Posted by Zosi Team on November 17, 2020Tweet Share Share
As COVID-19 cases soar across the country again, we’re reminded not only of the impacts pandemics can have on the healthcare system, but also on the food industry as a whole.
“At the very beginning of the pandemic, there was this sense that there would be short-term lockdowns and restrictions. People treated the pandemic much like they would a severe weather event – make a run to the grocery store, we’ll be home for a few weeks then everything will go back to normal,” says Dr. Jennifer van de Ligt, Director of the Food Protection and Defense Institute at the University of Minnesota. “That challenged the food industry. At the same time people were preparing to stay home, restaurants and other eat away from home venues closed. This meant that the amount of food people were consuming in those venues had to be available for home preparation. This may it difficult to resupply retail outlets with shelf staples at the rate they were being consumed. It wasn’t a food shortage — it was a food distribution system disruption that placed a great deal of stress on supply chains as it shifted from a split of food service and retail supply to almost exclusively retail supply for a period of time.”
Of course, the food industry adapted. Today, the ability to supply our retail sector has enormously improved. “Overall, the food industry as a whole has done an amazing job. They have been incredibly resilient in the face of the pandemic. They’ve learned. They’ve adapted. They’ve found new ways to manage ingredient shortages, distribution disruptions, and worker health and wellness.” But the food supply chain’s pandemic preparedness and its ability to prove resilient doesn’t end there. Instead, it lies in an integrated approach to food safety, food security, and food defense.
The ties between a pandemic brought about by a foodborne illness and food safety are apparent, but the most difficult challenge facing the industry today is worker health. The well-being of the food industry’s workforce is a central part of their food safety plan. Within it, procedures are implemented to ensure the production of safe food for consumption. While businesses have always considered how to keep workers from contaminating food, the pandemic has forced companies to take a closer look at worker health and craft different mitigation strategies to this end.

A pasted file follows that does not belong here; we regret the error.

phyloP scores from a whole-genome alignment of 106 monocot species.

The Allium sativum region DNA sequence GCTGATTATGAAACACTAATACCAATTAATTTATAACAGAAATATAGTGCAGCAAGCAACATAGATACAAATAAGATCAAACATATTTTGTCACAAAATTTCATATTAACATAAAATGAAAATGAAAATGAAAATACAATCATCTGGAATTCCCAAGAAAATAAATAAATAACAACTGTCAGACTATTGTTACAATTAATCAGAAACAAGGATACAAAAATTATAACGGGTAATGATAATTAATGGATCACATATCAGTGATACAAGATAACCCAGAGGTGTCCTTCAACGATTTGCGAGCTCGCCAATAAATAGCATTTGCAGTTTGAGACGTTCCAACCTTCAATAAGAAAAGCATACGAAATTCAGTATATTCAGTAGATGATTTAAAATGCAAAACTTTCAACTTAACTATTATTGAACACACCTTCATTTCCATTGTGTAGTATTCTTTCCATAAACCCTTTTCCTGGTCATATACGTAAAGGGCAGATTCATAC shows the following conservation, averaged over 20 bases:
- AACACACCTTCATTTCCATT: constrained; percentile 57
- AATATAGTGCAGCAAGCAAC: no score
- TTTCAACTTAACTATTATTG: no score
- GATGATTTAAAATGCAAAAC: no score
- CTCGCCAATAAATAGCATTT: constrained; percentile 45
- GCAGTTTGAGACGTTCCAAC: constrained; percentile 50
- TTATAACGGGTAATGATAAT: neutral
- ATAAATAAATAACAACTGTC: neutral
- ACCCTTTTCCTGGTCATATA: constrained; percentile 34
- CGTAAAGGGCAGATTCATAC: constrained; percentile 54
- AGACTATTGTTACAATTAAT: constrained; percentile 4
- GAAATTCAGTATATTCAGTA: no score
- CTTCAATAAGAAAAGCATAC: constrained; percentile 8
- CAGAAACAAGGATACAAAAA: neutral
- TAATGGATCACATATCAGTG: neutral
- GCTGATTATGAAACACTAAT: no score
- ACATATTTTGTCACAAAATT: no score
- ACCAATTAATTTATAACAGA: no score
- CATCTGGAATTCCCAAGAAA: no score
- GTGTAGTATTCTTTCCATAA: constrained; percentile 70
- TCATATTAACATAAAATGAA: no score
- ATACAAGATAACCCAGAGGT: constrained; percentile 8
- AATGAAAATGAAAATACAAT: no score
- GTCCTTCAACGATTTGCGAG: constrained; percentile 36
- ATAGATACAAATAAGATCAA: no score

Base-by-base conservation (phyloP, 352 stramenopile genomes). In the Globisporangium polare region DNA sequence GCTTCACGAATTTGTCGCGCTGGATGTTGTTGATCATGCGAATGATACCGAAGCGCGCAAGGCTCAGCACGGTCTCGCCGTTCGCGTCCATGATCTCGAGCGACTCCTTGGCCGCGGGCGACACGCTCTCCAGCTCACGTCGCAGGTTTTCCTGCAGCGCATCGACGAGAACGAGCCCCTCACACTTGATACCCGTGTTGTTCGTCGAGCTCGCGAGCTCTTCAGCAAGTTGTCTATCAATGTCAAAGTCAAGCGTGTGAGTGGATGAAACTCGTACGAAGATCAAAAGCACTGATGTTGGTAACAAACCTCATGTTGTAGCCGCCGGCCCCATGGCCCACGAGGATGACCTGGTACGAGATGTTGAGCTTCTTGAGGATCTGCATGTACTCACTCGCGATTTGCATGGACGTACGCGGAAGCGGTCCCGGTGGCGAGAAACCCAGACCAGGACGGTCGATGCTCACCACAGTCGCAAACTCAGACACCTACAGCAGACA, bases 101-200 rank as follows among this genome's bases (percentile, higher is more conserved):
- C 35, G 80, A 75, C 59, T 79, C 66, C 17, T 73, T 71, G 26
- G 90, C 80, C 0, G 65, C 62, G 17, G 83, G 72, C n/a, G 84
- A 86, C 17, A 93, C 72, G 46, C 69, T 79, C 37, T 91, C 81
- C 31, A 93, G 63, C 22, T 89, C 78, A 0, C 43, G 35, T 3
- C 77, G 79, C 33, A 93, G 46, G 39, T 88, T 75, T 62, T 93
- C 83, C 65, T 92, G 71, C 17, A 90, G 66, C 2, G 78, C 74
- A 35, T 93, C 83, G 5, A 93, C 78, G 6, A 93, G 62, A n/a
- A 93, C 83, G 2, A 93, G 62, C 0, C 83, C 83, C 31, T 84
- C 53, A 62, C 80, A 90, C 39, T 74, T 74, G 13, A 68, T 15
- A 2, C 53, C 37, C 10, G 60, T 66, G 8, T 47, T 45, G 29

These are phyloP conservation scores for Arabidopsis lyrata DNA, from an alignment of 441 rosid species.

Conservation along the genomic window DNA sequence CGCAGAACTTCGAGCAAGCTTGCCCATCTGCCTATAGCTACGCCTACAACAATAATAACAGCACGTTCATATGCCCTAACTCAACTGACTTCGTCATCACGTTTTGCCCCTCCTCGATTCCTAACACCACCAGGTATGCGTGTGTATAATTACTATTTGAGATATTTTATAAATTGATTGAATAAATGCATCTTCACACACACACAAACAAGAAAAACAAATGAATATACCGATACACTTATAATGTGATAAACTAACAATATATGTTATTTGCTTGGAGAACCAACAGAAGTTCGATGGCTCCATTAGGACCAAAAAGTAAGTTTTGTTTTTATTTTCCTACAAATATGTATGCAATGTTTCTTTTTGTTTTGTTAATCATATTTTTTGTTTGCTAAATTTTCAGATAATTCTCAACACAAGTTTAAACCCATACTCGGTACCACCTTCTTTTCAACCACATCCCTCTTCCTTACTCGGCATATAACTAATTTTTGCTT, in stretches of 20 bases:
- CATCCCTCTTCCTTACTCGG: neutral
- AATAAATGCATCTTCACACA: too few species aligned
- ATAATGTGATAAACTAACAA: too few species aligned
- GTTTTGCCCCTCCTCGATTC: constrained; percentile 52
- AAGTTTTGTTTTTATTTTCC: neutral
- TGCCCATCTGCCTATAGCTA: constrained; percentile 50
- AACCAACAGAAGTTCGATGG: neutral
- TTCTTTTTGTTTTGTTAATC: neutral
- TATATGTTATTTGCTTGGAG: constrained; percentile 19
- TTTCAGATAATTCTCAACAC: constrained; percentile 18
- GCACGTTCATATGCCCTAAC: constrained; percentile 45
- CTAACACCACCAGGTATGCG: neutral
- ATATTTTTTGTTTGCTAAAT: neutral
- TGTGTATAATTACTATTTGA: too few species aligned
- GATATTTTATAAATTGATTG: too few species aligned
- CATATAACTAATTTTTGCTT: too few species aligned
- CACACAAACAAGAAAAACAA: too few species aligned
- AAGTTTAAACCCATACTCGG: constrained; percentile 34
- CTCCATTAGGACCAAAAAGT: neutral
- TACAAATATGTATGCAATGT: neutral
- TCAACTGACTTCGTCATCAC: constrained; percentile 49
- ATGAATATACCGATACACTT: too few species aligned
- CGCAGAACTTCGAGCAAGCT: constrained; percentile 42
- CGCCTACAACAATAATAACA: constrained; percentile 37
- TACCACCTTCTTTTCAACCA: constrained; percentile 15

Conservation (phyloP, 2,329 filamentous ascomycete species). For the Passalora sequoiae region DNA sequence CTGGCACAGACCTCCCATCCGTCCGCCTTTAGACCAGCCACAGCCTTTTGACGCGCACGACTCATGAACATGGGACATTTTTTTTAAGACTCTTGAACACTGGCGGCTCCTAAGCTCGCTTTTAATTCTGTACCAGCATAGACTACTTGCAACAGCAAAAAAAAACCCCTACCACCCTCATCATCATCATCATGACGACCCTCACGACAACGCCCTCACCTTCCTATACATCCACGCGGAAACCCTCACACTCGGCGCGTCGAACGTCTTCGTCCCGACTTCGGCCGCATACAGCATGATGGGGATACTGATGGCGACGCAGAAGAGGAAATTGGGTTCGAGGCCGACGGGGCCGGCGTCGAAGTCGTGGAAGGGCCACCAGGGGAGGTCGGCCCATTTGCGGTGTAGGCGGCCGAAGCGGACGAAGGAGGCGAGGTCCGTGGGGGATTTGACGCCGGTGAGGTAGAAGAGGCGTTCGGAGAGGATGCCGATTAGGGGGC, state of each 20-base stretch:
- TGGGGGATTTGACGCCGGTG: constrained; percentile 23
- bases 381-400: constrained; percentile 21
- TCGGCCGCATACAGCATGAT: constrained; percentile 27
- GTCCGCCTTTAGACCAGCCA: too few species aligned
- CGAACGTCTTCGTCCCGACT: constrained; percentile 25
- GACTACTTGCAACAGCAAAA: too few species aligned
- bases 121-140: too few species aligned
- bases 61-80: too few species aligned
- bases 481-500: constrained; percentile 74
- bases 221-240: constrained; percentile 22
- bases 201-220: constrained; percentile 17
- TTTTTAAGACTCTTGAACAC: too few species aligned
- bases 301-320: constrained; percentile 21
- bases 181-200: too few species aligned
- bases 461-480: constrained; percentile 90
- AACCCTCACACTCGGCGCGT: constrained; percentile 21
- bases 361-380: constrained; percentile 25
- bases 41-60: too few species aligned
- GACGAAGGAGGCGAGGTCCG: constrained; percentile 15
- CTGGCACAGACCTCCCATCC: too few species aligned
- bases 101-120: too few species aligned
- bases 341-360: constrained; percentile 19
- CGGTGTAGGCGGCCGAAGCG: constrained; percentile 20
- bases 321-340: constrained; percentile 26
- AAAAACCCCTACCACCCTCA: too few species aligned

Food security is the state of having reliable access to a sufficient quantity of safe, affordable, nutritious food. As the food supply chain becomes more agile in adapting to the pandemic, a return to normalcy around food security occurs. However, as of October 2020, AAMC reports that 54 million American consumers still face food insecurity1. In the face of this uncertainty, customers moved from purchasing perishables, like fruits and vegetables, to shelf-stable items. This negatively impacts sales of manufacturers and, perhaps most notably, the produce industry.
While food defense focuses on preventing acts of intentional adulteration that could cause widespread public health-harm, there are lessons from the pandemic that serve your food defense system well. Companies must reevaluate their food defense plan and vulnerability assessment practices to incorporate any operational practices that have changed during the pandemic. Food defense is a part of the entire food supply chain necessary to assuring safe, healthy food for all.
Successful Strategies for Operating in the COVID-19 Pandemic
Your companies particular experience during the pandemic and the changes you implement may differ from your peers. Still, there are a handful of successful strategies you can employ to promote sustainability. “The companies I’ve seen that are most successful are those that are open, listen to new ideas, take in the best science available, and create ways to work within this new structure of the pandemic,” says Dr. van de Ligt. “They have prioritized the health of their workforce. They communicate well to their workers about what they’re doing and how they’re helping workers stay healthy.”
“Another strategy for success is being willing to try new things, to think outside the box,” she continues, “Saying, ‘we used to do it this way’ is likely not the best approach in an evolving pandemic. Successful businesses have shown that they’re adaptive and resilient.”
As for unsuccessful strategies? “Companies who believe they can hunker down and wait out the pandemic so they can return to normal might not be the best approach. The way the food industry looks post-pandemic conditions will not be the way it looked pre-pandemic. There have been too many changes in the way we operate and communicate with both our workforce and our consumers in both retail and foodservice locations.”
Conclusion and Resources
The food industry will continue to evolve and see change. Food safety, food security, and food defense are integral parts of keeping our food supply chain healthy and operating. A comprehensive, holistic approach to all three, coupled with a willingness to change, can ensure your business’s survival and success beyond the COVID-19 pandemic.
To learn more about creating, improving, and implementing food defense systems, consider Zosi’s exclusive course library. Developed in partnership with the FPDI of the University of Minnesota, these courses offer flexible food defense training for frontline workers, managers, and supervisors.